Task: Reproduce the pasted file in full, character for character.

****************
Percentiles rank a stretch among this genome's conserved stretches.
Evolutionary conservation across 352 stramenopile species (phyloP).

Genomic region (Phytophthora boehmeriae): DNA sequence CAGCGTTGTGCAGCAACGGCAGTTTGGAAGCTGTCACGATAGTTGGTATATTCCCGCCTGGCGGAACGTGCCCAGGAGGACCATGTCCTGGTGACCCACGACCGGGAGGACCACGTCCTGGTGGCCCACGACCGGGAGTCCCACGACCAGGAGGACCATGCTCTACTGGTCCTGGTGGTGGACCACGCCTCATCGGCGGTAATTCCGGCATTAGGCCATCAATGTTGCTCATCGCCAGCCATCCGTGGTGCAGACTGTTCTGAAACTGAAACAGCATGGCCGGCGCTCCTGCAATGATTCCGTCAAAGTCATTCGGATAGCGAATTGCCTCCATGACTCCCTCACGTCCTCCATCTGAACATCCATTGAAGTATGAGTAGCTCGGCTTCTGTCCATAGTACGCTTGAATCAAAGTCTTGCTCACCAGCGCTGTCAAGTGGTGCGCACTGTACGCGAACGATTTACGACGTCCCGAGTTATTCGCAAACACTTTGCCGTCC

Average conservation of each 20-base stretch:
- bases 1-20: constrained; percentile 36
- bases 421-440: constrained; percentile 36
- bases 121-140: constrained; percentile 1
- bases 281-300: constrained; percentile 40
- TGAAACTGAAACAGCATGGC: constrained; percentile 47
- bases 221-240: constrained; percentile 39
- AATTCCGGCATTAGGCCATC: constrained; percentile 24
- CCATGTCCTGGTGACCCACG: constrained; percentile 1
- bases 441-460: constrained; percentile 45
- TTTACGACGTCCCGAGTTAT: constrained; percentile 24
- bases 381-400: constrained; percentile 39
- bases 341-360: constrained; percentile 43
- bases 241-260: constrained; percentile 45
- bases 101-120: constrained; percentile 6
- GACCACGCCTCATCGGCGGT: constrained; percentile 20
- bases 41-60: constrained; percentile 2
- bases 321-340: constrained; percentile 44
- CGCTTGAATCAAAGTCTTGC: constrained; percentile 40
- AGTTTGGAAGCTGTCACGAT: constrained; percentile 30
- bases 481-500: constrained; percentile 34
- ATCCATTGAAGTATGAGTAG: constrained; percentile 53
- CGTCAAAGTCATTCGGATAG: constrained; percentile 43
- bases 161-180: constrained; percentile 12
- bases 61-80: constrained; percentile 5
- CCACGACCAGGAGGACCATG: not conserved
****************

Percentiles rank a stretch among this genome's conserved stretches.
Evolutionary conservation across 352 stramenopile species (phyloP).

Genomic region (Phytophthora boehmeriae): DNA sequence CAGCGTTGTGCAGCAACGGCAGTTTGGAAGCTGTCACGATAGTTGGTATATTCCCGCCTGGCGGAACGTGCCCAGGAGGACCATGTCCTGGTGACCCACGACCGGGAGGACCACGTCCTGGTGGCCCACGACCGGGAGTCCCACGACCAGGAGGACCATGCTCTACTGGTCCTGGTGGTGGACCACGCCTCATCGGCGGTAATTCCGGCATTAGGCCATCAATGTTGCTCATCGCCAGCCATCCGTGGTGCAGACTGTTCTGAAACTGAAACAGCATGGCCGGCGCTCCTGCAATGATTCCGTCAAAGTCATTCGGATAGCGAATTGCCTCCATGACTCCCTCACGTCCTCCATCTGAACATCCATTGAAGTATGAGTAGCTCGGCTTCTGTCCATAGTACGCTTGAATCAAAGTCTTGCTCACCAGCGCTGTCAAGTGGTGCGCACTGTACGCGAACGATTTACGACGTCCCGAGTTATTCGCAAACACTTTGCCGTCC

Average conservation of each 20-base stretch:
- bases 1-20: constrained; percentile 36
- bases 421-440: constrained; percentile 36
- bases 121-140: constrained; percentile 1
- bases 281-300: constrained; percentile 40
- TGAAACTGAAACAGCATGGC: constrained; percentile 47
- bases 221-240: constrained; percentile 39
- AATTCCGGCATTAGGCCATC: constrained; percentile 24
- CCATGTCCTGGTGACCCACG: constrained; percentile 1
- bases 441-460: constrained; percentile 45
- TTTACGACGTCCCGAGTTAT: constrained; percentile 24
- bases 381-400: constrained; percentile 39
- bases 341-360: constrained; percentile 43
- bases 241-260: constrained; percentile 45
- bases 101-120: constrained; percentile 6
- GACCACGCCTCATCGGCGGT: constrained; percentile 20
- bases 41-60: constrained; percentile 2
- bases 321-340: constrained; percentile 44
- CGCTTGAATCAAAGTCTTGC: constrained; percentile 40
- AGTTTGGAAGCTGTCACGAT: constrained; percentile 30
- bases 481-500: constrained; percentile 34
- ATCCATTGAAGTATGAGTAG: constrained; percentile 53
- CGTCAAAGTCATTCGGATAG: constrained; percentile 43
- bases 161-180: constrained; percentile 12
- bases 61-80: constrained; percentile 5
- CCACGACCAGGAGGACCATG: not conserved